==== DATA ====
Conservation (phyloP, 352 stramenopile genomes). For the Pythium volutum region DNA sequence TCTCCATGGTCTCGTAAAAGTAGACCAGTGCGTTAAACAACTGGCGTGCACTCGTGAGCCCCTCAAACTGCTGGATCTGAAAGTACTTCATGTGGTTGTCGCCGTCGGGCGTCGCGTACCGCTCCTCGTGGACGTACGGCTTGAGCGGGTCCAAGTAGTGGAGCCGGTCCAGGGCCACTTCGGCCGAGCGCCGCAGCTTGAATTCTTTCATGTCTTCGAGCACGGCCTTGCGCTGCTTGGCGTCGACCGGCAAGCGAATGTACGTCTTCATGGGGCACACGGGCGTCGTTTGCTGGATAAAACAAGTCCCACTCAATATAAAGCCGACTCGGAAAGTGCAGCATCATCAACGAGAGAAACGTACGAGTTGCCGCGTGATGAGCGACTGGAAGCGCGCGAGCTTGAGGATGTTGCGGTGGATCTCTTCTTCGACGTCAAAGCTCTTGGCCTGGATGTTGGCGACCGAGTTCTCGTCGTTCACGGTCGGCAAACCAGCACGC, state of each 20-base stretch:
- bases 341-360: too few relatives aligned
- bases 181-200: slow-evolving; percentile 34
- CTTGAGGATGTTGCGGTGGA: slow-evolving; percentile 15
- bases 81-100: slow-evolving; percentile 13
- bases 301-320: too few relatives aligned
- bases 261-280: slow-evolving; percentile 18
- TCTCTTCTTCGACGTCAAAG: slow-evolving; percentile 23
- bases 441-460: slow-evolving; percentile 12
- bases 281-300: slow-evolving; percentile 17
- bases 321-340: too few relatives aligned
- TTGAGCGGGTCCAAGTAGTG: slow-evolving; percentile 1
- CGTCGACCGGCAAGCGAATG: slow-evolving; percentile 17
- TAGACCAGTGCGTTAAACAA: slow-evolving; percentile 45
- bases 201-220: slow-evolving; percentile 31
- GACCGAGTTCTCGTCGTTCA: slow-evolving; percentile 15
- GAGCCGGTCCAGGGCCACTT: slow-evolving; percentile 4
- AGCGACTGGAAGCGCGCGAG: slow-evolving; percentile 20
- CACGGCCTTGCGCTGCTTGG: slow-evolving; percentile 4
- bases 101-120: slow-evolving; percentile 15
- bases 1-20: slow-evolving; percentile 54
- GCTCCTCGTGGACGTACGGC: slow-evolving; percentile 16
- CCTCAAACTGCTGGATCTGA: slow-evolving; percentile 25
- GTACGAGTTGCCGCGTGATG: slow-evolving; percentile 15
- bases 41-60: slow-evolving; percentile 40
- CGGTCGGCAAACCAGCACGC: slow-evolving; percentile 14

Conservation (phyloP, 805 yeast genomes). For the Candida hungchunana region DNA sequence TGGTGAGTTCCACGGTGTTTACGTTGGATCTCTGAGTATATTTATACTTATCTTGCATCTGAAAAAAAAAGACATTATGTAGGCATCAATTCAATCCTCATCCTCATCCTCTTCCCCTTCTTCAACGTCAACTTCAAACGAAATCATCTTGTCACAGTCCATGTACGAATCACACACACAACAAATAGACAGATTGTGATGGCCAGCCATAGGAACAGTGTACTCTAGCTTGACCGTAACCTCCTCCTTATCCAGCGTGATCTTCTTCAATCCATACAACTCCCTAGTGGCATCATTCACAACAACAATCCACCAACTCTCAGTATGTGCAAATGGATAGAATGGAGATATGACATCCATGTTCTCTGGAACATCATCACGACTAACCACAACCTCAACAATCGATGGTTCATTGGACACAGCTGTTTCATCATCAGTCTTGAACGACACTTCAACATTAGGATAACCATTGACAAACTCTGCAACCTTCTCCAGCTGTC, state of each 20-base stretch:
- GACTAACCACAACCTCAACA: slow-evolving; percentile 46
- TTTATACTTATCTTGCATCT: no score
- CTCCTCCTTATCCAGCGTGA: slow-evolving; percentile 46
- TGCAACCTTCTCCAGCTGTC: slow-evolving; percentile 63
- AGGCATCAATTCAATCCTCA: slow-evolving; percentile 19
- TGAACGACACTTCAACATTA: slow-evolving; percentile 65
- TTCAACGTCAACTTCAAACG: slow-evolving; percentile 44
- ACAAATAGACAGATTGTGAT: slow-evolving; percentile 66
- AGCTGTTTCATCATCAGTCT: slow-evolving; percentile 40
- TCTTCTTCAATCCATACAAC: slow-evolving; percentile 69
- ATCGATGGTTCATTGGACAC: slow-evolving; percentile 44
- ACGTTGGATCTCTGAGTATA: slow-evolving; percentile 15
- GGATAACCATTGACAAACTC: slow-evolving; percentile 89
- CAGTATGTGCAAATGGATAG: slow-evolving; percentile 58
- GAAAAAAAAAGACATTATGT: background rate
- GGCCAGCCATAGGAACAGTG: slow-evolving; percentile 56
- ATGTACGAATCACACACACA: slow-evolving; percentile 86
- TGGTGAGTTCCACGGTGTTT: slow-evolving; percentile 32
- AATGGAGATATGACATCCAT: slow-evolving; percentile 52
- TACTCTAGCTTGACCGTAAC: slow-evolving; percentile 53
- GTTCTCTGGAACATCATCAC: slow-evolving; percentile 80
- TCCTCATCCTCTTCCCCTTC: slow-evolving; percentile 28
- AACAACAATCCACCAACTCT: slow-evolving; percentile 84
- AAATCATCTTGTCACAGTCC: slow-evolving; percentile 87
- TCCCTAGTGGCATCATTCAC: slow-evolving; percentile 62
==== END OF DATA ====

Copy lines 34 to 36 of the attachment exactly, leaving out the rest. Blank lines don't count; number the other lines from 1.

- TTCAACGTCAACTTCAAACG: slow-evolving; percentile 44
- ACAAATAGACAGATTGTGAT: slow-evolving; percentile 66
- AGCTGTTTCATCATCAGTCT: slow-evolving; percentile 40